Humans with heterozygous loss-of-function mutations in the hepatocyte nuclear factor-1α (HNF1α) gene develop β-cell–deficient diabetes (maturity-onset diabetes of the young type 3), indicating that HNF1α gene dosage is critical in β-cells. However, whether increased HNF1α expression might be beneficial or deleterious for β-cells is unknown. Furthermore, although it is clear that HNF1α is required for β-cell function, it is not known whether this role is cell autonomous or whether there is a restricted developmental time frame for HNF1α to elicit gene activation in β-cells. To address this, we generated a tetracycline-inducible mouse model that transcribes HNF1α selectively in β-cells in either wild-type or Hnf1α-null backgrounds. Short-term induction of HNF1α in islets from adult Hnf1α−/− mice that did not express HNF1α throughout development resulted in the activation of target genes, indicating that HNF1α has β-cell–autonomous functions that can be rescued postnatally. However, transgenic induction throughout development, which inevitably resulted in supraphysiological levels of HNF1α, strikingly caused a severe reduction of cellular proliferation, increased apoptosis, and consequently β-cell depletion and diabetes. Thus, HNF1α is sensitive to both reduced and excessive concentrations in β-cells. This finding illustrates the paramount importance of using the correct concentration of a β-cell transcription factor in both gene therapy and artificial differentiation strategies.
Hepatocyte nuclear factor-1α (HNF1α) is a homeodomain transcription factor that is mutated in the most prevalent form of autosomal-dominant diabetes (maturity-onset diabetes of the young type 3 [MODY3]) (1). Human and mouse genetic studies indicate that diabetes in HNF1α deficiency is primarily caused by dysfunction of pancreatic β-cells (2,3). The defect has been ascribed in part to abnormal β-cell glucose metabolism and decreased glucose-induced insulin release (4,5). Although the precise molecular determinants responsible for β-cell dysfunction remain to be established, several β-cell genes are known to be regulated by HNF1α, including GLUT2 and transcriptional regulators such as the MODY1 gene HNF4α (5–10).
Because HNF1α is crucial for human and mouse β-cells, understanding its function in detail is potentially important for different therapeutic settings. For example, HNF1α function needs to be considered in the artificial generation of fully differentiated β-cells for replacement therapy. Manipulation of HNF1α function might also be relevant to the treatment of β-cell dysfunction in polygenic type 2 diabetes. It is obviously also important to correct decreased β-cell function in MODY3.
Several specific fundamental questions need to be addressed before the manipulation of HNF1α is considered. First, the importance of HNF1α concentration in β-cells remains to be fully understood. Intriguingly, even though HNF1α is critically important for β-cells, the expression level of HNF1α in mouse β-cells is conspicuously low compared with liver, kidney, and gut (11–13). On the other hand, HNF1α levels need to be maintained above a critical level, as illustrated by the HNF1α haploinsufficient phenotype in humans. However, it is unknown whether higher-than-physiological levels can act in a gain-of-function manner.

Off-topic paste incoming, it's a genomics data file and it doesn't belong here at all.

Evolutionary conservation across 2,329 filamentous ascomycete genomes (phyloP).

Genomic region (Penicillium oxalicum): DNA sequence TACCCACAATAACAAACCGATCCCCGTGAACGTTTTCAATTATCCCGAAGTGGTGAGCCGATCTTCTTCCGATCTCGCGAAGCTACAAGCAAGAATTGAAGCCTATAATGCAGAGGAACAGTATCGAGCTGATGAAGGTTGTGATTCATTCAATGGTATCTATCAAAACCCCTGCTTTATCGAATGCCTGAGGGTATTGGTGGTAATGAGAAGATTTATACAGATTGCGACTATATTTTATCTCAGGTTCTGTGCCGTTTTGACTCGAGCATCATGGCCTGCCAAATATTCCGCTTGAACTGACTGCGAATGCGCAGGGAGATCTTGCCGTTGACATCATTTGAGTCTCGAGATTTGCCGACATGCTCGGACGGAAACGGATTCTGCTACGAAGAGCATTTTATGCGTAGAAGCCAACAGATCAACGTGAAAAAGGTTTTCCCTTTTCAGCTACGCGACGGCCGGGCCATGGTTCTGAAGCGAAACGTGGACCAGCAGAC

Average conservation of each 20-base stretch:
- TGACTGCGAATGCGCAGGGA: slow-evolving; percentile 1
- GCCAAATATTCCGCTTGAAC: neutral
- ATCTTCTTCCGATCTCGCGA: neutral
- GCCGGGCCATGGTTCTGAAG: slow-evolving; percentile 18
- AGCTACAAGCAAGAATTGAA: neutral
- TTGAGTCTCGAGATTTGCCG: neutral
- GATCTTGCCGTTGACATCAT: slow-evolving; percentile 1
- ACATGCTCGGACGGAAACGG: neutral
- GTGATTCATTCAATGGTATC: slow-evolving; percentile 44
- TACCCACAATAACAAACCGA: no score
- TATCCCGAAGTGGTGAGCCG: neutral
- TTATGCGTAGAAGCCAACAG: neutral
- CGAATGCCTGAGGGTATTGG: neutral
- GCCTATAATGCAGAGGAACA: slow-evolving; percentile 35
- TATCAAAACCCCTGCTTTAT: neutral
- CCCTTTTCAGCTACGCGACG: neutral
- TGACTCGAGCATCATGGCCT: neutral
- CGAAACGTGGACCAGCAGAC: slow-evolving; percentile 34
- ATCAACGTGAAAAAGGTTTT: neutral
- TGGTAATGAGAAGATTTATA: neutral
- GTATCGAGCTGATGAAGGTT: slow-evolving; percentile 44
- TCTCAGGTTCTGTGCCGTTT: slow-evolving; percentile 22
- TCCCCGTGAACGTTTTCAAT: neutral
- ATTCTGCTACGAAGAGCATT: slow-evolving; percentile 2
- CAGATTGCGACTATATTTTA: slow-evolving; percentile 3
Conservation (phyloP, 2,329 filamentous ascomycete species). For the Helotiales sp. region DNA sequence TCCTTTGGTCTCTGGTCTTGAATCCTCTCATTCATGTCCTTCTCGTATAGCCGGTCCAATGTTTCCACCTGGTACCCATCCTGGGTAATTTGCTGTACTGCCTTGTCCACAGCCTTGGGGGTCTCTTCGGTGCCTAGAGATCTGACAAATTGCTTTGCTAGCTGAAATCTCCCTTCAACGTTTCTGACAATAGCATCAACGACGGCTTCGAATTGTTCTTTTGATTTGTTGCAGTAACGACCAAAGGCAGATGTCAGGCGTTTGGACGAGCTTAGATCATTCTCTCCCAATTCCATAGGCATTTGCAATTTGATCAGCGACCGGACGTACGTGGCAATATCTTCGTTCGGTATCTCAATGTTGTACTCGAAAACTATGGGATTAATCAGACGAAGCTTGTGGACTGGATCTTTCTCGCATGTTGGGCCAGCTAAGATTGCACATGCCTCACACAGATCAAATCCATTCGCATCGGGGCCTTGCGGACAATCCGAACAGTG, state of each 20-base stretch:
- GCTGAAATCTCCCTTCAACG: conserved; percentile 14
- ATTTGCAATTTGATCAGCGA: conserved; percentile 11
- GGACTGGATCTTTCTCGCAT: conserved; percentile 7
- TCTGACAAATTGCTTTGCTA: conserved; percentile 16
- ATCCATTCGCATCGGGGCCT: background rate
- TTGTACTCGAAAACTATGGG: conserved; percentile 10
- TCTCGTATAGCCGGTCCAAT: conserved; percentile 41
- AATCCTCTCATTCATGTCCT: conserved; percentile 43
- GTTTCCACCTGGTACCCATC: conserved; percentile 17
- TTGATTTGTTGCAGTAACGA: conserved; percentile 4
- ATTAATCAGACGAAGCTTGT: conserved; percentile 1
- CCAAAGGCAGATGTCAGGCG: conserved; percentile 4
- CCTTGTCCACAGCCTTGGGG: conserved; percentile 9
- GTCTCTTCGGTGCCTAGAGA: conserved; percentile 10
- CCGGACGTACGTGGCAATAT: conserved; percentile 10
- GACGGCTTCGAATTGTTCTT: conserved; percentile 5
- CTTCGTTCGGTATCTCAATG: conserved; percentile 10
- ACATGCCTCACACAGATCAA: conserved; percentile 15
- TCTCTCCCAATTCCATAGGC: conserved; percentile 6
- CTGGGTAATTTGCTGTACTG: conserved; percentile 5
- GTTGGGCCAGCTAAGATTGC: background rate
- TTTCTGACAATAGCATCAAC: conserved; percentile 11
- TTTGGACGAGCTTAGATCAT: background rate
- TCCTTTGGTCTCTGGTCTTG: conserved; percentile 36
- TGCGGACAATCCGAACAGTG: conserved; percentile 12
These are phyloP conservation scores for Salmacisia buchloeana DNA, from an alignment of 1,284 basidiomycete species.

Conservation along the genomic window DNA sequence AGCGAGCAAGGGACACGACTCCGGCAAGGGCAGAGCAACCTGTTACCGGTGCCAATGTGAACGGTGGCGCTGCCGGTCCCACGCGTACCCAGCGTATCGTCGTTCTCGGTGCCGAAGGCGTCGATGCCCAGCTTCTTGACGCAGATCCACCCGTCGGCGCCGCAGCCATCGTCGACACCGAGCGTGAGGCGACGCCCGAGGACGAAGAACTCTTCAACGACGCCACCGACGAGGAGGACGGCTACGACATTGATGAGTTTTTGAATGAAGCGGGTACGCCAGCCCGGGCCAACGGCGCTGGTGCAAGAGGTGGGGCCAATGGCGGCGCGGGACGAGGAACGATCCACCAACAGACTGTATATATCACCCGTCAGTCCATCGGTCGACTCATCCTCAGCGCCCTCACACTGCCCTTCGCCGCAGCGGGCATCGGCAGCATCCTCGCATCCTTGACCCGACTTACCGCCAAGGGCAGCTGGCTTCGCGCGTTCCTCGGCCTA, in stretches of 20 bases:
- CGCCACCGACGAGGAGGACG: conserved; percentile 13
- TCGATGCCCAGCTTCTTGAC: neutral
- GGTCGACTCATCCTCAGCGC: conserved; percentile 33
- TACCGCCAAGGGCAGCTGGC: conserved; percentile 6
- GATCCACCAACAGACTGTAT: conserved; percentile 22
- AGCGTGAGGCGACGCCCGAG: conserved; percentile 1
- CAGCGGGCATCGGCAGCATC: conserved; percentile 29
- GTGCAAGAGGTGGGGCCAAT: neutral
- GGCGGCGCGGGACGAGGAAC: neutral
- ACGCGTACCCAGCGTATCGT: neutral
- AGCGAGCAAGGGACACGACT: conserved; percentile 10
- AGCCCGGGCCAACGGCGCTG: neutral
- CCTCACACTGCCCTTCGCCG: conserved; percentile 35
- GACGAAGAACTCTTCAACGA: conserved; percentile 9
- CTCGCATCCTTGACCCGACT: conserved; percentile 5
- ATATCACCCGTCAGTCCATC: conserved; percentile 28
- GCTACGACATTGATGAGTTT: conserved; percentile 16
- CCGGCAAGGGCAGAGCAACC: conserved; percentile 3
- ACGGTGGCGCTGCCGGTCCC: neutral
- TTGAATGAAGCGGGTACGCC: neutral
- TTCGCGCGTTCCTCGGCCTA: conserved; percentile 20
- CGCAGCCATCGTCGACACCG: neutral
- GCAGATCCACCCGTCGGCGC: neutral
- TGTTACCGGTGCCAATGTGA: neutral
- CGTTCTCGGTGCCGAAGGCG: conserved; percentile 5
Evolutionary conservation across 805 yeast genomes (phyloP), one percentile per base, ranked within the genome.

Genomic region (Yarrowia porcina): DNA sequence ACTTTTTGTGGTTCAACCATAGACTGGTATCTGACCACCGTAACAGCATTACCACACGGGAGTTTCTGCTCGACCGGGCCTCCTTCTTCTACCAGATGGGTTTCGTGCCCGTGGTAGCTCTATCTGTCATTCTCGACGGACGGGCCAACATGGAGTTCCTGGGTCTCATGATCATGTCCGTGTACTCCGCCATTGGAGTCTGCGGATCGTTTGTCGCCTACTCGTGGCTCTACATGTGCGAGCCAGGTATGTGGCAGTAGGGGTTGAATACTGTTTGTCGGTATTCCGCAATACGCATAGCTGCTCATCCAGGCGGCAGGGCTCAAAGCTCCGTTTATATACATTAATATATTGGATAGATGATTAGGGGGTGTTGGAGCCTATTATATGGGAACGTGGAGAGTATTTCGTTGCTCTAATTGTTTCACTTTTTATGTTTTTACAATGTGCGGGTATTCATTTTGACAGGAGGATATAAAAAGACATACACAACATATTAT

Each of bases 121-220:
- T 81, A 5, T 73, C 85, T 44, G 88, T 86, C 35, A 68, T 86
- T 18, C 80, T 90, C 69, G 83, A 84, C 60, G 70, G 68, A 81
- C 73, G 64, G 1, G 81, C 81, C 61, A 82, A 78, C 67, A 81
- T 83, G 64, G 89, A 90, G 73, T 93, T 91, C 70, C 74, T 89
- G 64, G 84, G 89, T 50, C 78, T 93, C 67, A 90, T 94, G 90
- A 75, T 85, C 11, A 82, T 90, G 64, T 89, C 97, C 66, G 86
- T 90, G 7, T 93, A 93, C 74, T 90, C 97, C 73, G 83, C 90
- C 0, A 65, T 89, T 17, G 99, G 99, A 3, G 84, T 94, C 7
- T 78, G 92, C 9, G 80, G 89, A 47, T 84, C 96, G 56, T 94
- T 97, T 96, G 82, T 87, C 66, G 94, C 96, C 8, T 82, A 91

Another unsolved problem is that although MODY3 mutations primarily affect β-cell function, HNF1α is expressed in tissues known to regulate β-cells through external signals, such as pancreatic α-cells and intestinal cells (11,13–15). This raises the question of whether HNF1α function in β-cells is cell autonomous.
Finally, even though target gene downregulation in HNF1α-deficient embryos has been traced to the stage of β-cell formation (8), it remains unknown whether HNF1α might be required to prime its targets at earlier developmental stages. It is thus possible that HNF1α function in β-cells might be epigenetically restricted to a developmental window that could entirely prevent the ability to rescue defects postnatally, a possibility suggested by studies carried out in HNF1α-deficient hepatocytes (16).
To address such questions, we generated a transgenic model that allows conditional expression of HNF1α selectively in β-cells. Experiments using short-term induction of HNF1α in adult Hnf1α−/− mice showed that HNF1α has cell-autonomous functions in islet cells, and they revealed that unlike what has been reported in hepatocytes (16), there is a potential to activate HNF1α targets postnatally in β-cells that have not been exposed to HNF1α during embryonic development. However, sustained overexpression of HNF1α caused a strikingly severe depletion of β-cells. This demonstrates that HNF1α in β-cells is not only sensitive to decreased gene dosage, but it is even more acutely sensitive to increased gene expression. It also illustrates in a dramatic manner how the use of an artificial expression system for the study of a transcription factor in pancreatic β-cells may entirely fail to recapitulate its physiological function.
RESEARCH DESIGN AND METHODS
A 3.17-kb fragment encoding mouse HNF1α was subcloned into the multiple cloning site of pBI-L (Clontech), downstream of the CMV (cytomegalovirus) minimal promoter and the bacterial Tet operator (TetO) enhancer sequence (Fig. 1A). Vectorless linearized gel-purified DNA was used for pronuclear injection in fertilized oocytes to generate Tgtet-Hnf1α transgenic mice. Two independent lines were generated, one of which resulted in consistently detectable expression and was chosen for analysis. To generate TgRIP-tTA transgenic mice, a 641-bp rat insulin II promoter fragment was inserted in pTet-tTA upstream of a tetracycline-dependent transactivator (tTA) cDNA sequence (17), followed by a SV40 small T antigen intron sequence. Linearized plasmid was microinjected in pronuclei as described (18).
Tgtet-Hnf1α and TgRIP-tTA mice were intercrossed with Hnf1α+/− mice (6,19) to generate either dizygous Tgtet-Hnf1α or TgRIP-tTA Hnf1α+/− progeny. These were used to generate Tgtet-Hnf1α/RIP-tTA double-hemizygous transgenics with Hnf1α+/+, Hnf1α+/−, or Hnf1α−/− genotypes. All experiments were carried out in mice with a mixed-strain (CD1/C57BL/6) background, using littermates as controls. Expression of the Tgtet-Hnf1α transgene was controlled by feeding mice pellets containing tetracycline at 2.3 mg/g (Harlan). Blood glucose and weight did not significantly differ between nontransgenic littermates, hemizygous and dizygous Tgtet-Hnf1α, TgRIP-tTA, and tetracycline-fed Tgtet-Hnf1α/RIP-tTA double transgenics (not shown).